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September 23, 2016

The Anatomy of an Awesome Financial Services Letter

A successful direct mail strategy requires you to do more than just stuff a letter in an envelope. Every piece of mail is an extension of your company’s brand and footprint, so it is important to ensure that your messaging and presentation is in sync with your digital presence. You need to focus on creating an overall experience for a reader. Much like email, when postal mail is not thoughtful, every piece sent sets expectations for your recipients to filter it as spam. But when done well, it is a tool that can help your company capture attention and peak interest. That’s why we’ve written this guide—to help you create better mailings at scale.

1. Use a letter

Financial services companies often have a lot of information to communicate to their readers. It may be tough to articulate your full value proposition on a postcard. Consider sending a letter instead. Take a look at the following example from Lob Finance, a business funding provider, which includes many elements to help the recipient make a decision.

Highlights include:

  • A sidebar that includes product features
  • A large call-to-action (CTA) that makes it easy to apply
  • An explainer for why the person is a good fit for the offer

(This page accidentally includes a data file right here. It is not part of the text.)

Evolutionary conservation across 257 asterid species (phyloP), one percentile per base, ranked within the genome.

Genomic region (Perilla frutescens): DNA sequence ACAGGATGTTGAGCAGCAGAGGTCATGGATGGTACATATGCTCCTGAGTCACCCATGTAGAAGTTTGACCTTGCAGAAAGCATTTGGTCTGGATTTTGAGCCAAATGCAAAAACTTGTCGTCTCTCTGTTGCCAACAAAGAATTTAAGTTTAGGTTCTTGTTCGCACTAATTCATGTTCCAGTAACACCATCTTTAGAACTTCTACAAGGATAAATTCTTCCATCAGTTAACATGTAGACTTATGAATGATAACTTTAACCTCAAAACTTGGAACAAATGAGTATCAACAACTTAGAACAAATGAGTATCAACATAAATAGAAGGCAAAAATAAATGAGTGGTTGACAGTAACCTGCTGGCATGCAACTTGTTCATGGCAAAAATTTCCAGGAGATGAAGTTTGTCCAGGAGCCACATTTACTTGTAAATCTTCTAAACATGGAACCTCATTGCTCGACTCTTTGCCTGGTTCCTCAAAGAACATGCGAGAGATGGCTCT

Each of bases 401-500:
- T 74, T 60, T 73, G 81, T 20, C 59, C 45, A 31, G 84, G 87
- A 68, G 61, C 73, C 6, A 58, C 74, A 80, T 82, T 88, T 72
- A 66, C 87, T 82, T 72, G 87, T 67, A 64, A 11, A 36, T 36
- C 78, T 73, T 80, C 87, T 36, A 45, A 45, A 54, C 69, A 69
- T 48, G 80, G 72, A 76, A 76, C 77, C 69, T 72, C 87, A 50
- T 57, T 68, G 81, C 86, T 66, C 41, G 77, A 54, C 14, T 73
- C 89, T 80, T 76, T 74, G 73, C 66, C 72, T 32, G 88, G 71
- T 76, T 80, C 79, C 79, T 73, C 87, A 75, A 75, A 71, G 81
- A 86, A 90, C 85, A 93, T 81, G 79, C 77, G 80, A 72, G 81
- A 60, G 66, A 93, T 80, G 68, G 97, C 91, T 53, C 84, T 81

• A sample check to make the product feel more real

2. Quickly capture attention

When sending direct mail, knowing your audience is crucial. Your audiences don’t have time to read through messages that aren’t tailored to their specific needs. Instead of sending a generic message, show your recipients that your company cares. Give them a reason to pay attention.

Follow the AIDA formula. Attention. Interest. Desire. Action. Start grabbing your recipient’s attention by using a clear and and compelling offer. Once you have engaged the recipient enough to keep reading, your mail piece should build interest in what you are offering. By personalizing the mail piece so that it relates to the recipient own life, you will increase your his or her curiosity and desire to purchase your product. Once you’ve created a desire amongst the recipient, you need a powerful call to action to tell your recipient what to do next.

Take a look at the following letter from Lob Finance, a company that specializes in consumer-friendly loans, which speaks to the pain that many millennials feel regarding their student loans

Compelling language such as “cut your interest rates in half” and “cut rates in half” are attention grabbing because they help audiences see a clear and immediate benefit. Other keyword ideas to try?

  • “Get financially fit”
  • “Get approved”
  • “You're pre-qualified”

Make sure that your messaging is tailored to the needs that they’re likely to have. Even something as simple as acknowledging your reader by name and speaking to products that they might find interesting will take you far in your strategy. Using tools like Lob, you can easily customize your mailer based on your audience. For example, if your audience is people who recently bought houses, you can target them with mortgage offers instead of a generic loans.

3. Curate the presentation of information